Racial Disparities in Short-Stay and Outpatient Total Hip and Knee Arthroplasty: 13-year Trend in Utilization Rates and Perioperative Morbidity Using a National Database

Kawsu Barry, Kevin L. Mekkawy, Suresh K. Nayar, Julius K. Oni

Research output: Contribution to journalArticlepeer-review

Abstract

Background:The objective of this study was to assess racial and ethnic disparities in short-stay (< 2-midnight length of stay) and outpatient (same-day discharge) total joint arthroplasties (TJAs). We aimed to determine (1) whether there are differences in postoperative outcomes between short-stay Black, Hispanic, and White patients and (2) the trend in utilization rates of short-stay and outpatient TJA across these racial groups.Methods:This was a retrospective cohort study of the American College of Surgeons National Surgical Quality Improvement Program (ACS-NSQIP). Short-stay TJAs done between 2008 and 2020 were identified. Patient demographics, comorbidities, and 30-day postoperative outcomes were assessed. Multivariate regression analysis was used to assess differences between racial groups in minor and major complication rates, as well as readmission and revision surgery rates.Results:Of a total of 191,315 patients, 88% were White, 8.3% were Black, and 3.9% were Hispanic. Minority patients were younger and had greater comorbidity burden when compared with Whites. Black patients had greater rates of transfusions and wound dehiscence when compared with White and Hispanic patients (P < 0.001, P = 0.019, respectively). Black patients had lower adjusted odds of minor complications (odds ratio [OR], 0.87; confidence interval [CI], 0.78 to 0.98), and minorities had lower revision surgery rates in comparison with Whites (OR, 0.70; CI, 0.53 to 0.92, and OR, 0.84; CI, 0.71 to 0.99, respectively). The utilization rate for short-stay TJA was most pronounced for Whites.Conclusion:There continues to persist marked racial disparities in demographic characteristics and comorbidity burden in minority patients undergoing short-stay and outpatient TJA procedures. As outpatient-based TJA becomes more routine, opportunities to address these racial disparities will become increasingly more important to optimize social determinants of health.Level of Evidence:III, retrospective cohort study.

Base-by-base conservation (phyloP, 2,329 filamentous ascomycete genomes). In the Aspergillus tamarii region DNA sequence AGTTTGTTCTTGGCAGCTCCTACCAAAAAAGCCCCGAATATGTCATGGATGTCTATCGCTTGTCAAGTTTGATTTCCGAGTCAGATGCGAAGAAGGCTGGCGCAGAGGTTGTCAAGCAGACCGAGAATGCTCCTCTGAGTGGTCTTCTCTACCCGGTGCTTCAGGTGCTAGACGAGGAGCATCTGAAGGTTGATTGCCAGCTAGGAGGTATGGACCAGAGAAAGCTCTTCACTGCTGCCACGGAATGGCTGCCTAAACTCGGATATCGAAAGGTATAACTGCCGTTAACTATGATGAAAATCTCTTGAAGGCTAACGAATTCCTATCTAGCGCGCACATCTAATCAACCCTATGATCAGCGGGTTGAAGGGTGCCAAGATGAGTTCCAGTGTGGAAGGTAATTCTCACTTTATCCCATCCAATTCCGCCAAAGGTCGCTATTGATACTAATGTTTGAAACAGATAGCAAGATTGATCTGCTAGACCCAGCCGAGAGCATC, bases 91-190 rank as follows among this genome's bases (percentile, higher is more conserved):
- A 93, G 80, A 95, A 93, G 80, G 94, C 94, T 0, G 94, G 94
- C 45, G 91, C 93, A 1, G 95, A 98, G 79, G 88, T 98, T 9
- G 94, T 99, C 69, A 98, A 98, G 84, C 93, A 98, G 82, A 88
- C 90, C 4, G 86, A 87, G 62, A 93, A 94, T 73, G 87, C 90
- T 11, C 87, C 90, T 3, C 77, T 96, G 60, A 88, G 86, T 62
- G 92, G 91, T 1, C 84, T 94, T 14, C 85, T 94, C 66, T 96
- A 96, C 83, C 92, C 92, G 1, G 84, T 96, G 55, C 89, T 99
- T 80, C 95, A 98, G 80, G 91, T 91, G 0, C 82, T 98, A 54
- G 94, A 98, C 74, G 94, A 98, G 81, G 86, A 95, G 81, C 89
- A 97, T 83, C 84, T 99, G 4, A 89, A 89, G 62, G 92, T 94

Original languageEnglish (US)
Pages (from-to)E788-E797
JournalJournal of the American Academy of Orthopaedic Surgeons
Volume31
Issue number19
DOIs
StatePublished - Oct 1 2023

ASJC Scopus subject areas

  • Surgery
  • Orthopedics and Sports Medicine

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